Church of England
St. Michael and All Angels (parish church)
The parish church of St. Michael and All Angels, which dated from Norman times, having fallen into decay, was almost entirely rebuilt in 1874-5; it consists of chancel, with chapel, nave of three bays, north aisle, south porch and an embattled tower at the northwest angle, with low pyramidal roof and containing 8 bells, two of which date from the 15th century, and two from the reign of Charles II., the remaining four having been cast in the reign of Queen Victoria; the bells were restored in 1927: the roof throughout was renewed; the chancel has been entirely re-arranged and is separated from the nave by an open wrought-iron screen: there are memorial windows to Sir William Norris Young, 5th bart. lieut. 23rd Royal Welsh Fusiliers, killed at the Alma, Sept. 20th, 1854, aged 21, and his brother, Sir George John Young, 6th bart. B.A. who also died in the Crimea, Oct. 22nd, 1854, aged 19; to Lucy, wife of T. J. Reynolds esq.; Mr. and Mrs. Norris, of the Manor House; James Williams, his wife Henrietta Catherine: Annn, wife of James Walker Williams, of High Wycombe, and to James and Sarah Elizabeth Searight and their son James: in the north aisle is a stained window given by Sir Samuel Wilson to commemorate the escape of Queen Victoria from an attempt on her life at Windsor, March 2nd, 1882; in the chapel are several extremely interesting monuments to the de Montfort and Wellesburne families, and including one on the south side of a recumbent cross-legged knight in chain armour, carved in stone and supposed to represent Richard, son of Simon de Montford: at the east end against the wall are two rudely carved figures in armour, one of whom holds a mace, and also the effigy of a knight of the 14th century: on the north side is the figure of a warrior holding in the right hand a sword and in the left a cross, and at the south-west angle a cadaver in a shroud, on the breast of which rests a figure emblematic of the departing spirit; this effigy is generally known by the name of the "Fasting Monk;" the identity of the figure is not certain, but it is thought that it may represent Almeric, fourth son of Simon de Montfort, who was a priest and chaplain to the Pope: there is one good brass to Robert Thurloe, priest, 1483; a monument to John Lane, 1621, with kneeling effigy, and other memorials to Ellen (Merret ), wife of the Right Hon. Henry, 1st Earl Conyngham, 1816, by G. Gerrard R.A.; to the family of Widmer, 1782-1803, former owners of Rockhols, and to Sampson Roe, 1786: since the death of the Earl of Beaconsfield, April 19th, 1881, the interior walls of the chancel have been decorated, several stained windows inserted, and other valuable gifts bestowed upon the church as memorials to that illustrious statesman; of these, the first, in order of time, consisted of two bells, presented by Robert Warner esq, and dedicated August 20th, 1881, thus completing the peal of 8 bells: the east window was erected by Lord Rowton, the 1st Baron Rothschild and Sir Philip Rose, 1st bart. In the chancel, and near to the seat formerly occupied by Lord Beaconsfield, is the monument erected by Queen Victoria; this is of white Sicilian marble, with a central quatre-foiled panel, inclosing a profile portrait in relief of the late Earl; above are the arms of the deceased peer, and below, on a tablet surrounded by a wreath of oak leaves, wrought in marble, is an inscription. By command of Queen Victoria, the banner and other insignia of the Garter from the Earl of Beaconsfields stall in St. George's chapel, Windsor, were removed to Hughenden, and placed over the seat formerly occupied by him in the chancel, which is marked by an inscribed brass: the family vault of Lord Beaconsfield, in which his body is laid, is at the eastern end of the De Montfort chapel, which adjoins the chancel, and outside the church and against the church wall are three granite slabs commemorating Mary Ann Disraeli, Viscountess Beaconsfield, wife of Rt. Hon. B. Disraeli, d. Dec. 15th, 1812; James Disraeli esq. third son of Isaac Disraeli, d. Dec. 3rd, 1868, and Sarah, relict of James Brydges Williams, d. Nov. 11th, 1863, who bequeathed her property to the Earl, and was here interred by her own wish: in 1892 a pulpit of marble and alabaster was erected as a memorial to James Searight esq. previously mentioned: the stone font is Late Norman and dates from about the 13th century: in 1920 a stained glass window, in memory of those connected with the parish who fell in the Great War, 1914-18, was installed in the north aisle: there are 324 sittings.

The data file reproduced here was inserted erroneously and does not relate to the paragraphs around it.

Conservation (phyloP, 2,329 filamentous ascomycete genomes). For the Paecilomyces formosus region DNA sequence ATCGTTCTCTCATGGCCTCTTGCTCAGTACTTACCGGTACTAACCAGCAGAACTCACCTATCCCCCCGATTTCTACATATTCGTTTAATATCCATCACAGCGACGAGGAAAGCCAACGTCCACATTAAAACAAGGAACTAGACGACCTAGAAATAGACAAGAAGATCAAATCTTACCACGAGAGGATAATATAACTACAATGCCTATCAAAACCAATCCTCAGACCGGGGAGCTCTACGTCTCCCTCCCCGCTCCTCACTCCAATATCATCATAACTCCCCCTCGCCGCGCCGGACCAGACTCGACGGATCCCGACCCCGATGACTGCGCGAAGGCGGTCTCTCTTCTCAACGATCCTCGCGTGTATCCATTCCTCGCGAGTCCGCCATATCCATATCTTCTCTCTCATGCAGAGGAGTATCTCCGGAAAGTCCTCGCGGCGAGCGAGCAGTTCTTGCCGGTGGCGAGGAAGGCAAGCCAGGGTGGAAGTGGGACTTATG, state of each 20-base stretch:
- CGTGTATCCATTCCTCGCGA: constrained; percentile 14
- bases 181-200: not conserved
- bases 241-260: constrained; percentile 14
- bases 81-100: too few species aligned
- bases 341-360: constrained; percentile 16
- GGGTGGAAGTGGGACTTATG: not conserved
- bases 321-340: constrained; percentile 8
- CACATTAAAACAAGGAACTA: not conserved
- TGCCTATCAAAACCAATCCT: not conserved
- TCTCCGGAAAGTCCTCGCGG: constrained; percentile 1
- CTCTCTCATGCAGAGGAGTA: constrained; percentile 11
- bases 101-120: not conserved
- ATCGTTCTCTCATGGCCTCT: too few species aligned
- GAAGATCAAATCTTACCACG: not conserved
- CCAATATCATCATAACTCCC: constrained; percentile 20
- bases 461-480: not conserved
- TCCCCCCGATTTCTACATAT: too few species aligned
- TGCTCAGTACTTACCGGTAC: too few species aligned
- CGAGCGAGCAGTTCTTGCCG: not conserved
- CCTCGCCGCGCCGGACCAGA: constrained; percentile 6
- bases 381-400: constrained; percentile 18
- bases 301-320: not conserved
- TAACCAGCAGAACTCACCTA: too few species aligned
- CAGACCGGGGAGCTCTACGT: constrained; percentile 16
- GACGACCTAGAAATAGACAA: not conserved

Hughenden was in Wycombe Registration District from 1837 to 1974
Directories & Gazetteers
We have transcribed the entry for Hughenden from the following:
- Samuel Lewis' A Topographical Dictionary of England, 1848 (Hitchenden, or Hughenden (St. Michael))
Land and Property
The Return of Owners of Land in 1873 for Buckinghamshire is available to browse.
Online maps of Hughenden are available from a number of sites:
- Bing (Current Ordnance Survey maps).
- Google Streetview.
- National Library of Scotland. (Old maps)
- old-maps.co.uk (Old Ordnance Survey maps to buy).
- Streetmap.co.uk (Current Ordnance Survey maps).
- A Vision of Britain through Time. (Old maps)
Newspapers and Periodicals
The British Newspaper Archive have fully searchable digitised copies of the following Buckinghamshire papers online:
A full transcript of the Visitation of Buckinghamshire, 1634 is online